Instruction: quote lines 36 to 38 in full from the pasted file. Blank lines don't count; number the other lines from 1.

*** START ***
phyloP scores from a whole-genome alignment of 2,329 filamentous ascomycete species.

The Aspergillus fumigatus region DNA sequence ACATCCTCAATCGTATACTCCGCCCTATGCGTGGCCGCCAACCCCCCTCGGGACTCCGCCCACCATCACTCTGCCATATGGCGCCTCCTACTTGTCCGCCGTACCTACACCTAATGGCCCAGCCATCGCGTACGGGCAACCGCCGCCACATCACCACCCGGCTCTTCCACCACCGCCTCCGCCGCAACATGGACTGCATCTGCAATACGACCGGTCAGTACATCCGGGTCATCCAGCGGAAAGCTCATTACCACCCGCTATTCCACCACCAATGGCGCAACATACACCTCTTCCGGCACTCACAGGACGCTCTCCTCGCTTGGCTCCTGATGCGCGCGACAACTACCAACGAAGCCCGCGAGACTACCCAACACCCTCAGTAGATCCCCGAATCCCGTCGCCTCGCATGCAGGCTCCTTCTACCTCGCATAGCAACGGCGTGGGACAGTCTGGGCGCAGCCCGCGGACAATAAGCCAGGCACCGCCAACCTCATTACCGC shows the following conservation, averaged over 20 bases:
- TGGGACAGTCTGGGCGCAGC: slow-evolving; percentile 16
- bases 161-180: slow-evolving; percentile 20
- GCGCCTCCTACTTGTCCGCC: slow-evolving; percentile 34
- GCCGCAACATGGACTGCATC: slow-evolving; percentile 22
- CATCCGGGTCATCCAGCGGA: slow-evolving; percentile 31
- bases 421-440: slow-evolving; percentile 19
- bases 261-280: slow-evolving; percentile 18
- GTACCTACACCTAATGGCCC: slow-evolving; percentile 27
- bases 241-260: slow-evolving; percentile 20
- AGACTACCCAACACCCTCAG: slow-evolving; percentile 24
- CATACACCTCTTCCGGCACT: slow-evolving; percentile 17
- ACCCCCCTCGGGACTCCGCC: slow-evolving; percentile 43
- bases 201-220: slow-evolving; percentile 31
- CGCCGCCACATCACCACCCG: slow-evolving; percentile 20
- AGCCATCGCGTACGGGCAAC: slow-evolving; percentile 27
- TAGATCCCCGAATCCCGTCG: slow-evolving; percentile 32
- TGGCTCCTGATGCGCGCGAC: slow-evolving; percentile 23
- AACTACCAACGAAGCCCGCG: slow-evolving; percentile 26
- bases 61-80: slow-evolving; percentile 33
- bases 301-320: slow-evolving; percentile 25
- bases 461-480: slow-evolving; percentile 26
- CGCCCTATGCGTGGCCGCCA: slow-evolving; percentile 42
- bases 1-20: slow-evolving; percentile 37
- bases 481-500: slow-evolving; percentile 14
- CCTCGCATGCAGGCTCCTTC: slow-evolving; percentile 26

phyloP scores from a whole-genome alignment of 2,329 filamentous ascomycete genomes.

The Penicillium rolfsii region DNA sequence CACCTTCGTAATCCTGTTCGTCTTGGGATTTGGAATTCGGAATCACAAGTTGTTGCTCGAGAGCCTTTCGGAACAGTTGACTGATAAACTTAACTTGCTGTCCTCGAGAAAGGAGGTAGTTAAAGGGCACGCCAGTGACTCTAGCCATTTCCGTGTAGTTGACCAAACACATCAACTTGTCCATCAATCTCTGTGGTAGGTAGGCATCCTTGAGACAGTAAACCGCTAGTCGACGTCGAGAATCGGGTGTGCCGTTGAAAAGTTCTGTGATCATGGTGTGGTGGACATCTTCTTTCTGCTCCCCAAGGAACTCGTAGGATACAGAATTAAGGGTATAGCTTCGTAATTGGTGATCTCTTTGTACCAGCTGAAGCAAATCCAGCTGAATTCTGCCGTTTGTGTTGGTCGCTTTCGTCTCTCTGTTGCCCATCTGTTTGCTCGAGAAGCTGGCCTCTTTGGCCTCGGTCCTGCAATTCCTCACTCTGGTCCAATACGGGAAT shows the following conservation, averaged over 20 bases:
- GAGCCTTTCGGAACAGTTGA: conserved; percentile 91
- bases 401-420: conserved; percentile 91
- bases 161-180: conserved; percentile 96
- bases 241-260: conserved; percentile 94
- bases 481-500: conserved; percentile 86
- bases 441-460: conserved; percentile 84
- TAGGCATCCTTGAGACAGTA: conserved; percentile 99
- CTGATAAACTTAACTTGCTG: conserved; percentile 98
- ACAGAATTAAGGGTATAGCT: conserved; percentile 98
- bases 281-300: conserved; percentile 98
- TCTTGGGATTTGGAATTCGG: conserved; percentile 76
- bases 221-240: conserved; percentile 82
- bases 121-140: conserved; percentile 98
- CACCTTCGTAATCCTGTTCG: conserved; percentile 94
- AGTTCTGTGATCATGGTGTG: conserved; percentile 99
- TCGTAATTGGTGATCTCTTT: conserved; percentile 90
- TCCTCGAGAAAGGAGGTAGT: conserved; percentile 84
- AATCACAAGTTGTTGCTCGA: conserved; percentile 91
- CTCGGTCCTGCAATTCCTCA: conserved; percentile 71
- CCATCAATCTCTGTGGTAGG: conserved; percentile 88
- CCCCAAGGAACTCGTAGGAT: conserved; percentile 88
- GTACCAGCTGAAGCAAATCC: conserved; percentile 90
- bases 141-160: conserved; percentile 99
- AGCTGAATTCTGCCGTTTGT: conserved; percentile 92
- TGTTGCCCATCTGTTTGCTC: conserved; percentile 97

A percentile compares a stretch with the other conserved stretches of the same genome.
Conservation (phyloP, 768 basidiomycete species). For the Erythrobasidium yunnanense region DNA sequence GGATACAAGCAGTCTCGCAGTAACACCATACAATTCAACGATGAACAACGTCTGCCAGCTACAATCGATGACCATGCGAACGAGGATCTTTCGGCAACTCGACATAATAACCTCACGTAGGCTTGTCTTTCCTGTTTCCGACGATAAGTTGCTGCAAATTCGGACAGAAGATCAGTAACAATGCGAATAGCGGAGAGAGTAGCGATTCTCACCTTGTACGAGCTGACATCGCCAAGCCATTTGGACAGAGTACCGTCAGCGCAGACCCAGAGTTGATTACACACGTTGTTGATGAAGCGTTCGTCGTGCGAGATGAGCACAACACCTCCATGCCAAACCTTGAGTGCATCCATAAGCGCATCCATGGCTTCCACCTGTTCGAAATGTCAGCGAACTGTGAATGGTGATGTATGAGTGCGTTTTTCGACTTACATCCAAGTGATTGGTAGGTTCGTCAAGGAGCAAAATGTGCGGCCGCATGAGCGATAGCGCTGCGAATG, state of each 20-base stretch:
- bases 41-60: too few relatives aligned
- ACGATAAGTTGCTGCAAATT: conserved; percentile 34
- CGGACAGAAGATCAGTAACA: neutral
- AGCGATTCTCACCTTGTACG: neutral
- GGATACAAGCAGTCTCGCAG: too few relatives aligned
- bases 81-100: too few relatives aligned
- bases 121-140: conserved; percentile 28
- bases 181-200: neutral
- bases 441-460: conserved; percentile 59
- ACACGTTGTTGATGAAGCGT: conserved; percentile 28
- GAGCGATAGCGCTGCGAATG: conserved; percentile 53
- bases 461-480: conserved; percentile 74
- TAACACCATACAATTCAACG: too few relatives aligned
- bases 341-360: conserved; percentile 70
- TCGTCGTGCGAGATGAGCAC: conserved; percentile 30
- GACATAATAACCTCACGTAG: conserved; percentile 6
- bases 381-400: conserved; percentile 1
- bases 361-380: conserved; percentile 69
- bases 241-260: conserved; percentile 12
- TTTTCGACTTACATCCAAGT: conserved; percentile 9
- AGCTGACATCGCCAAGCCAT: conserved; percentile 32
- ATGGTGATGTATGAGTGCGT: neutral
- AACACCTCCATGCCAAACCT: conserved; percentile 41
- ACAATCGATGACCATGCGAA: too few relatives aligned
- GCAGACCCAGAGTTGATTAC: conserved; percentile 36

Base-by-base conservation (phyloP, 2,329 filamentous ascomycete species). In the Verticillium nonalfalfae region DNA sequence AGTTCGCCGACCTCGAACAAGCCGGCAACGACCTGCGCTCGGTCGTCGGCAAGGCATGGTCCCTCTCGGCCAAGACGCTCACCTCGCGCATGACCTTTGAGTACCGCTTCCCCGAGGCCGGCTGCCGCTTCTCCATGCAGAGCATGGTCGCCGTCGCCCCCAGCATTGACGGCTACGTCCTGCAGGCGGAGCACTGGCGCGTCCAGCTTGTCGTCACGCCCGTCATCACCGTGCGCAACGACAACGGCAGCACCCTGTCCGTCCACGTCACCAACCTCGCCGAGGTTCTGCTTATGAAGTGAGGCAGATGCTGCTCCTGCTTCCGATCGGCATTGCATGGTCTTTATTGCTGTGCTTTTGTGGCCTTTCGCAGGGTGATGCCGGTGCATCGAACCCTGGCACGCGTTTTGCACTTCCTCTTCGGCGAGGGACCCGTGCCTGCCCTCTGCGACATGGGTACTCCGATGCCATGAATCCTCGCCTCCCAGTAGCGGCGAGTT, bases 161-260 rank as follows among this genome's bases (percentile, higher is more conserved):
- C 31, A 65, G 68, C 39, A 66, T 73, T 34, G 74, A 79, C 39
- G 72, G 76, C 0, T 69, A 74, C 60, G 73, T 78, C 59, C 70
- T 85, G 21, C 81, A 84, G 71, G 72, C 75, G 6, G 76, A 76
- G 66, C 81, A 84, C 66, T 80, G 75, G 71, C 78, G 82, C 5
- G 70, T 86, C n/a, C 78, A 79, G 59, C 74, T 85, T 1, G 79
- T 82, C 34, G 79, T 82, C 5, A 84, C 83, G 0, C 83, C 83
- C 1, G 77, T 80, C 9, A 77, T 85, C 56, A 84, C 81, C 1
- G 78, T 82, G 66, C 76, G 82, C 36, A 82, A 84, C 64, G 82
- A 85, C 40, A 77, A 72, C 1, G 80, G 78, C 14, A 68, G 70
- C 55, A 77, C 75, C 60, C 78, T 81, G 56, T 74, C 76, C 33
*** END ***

- TAGGCATCCTTGAGACAGTA: conserved; percentile 99
- CTGATAAACTTAACTTGCTG: conserved; percentile 98
- ACAGAATTAAGGGTATAGCT: conserved; percentile 98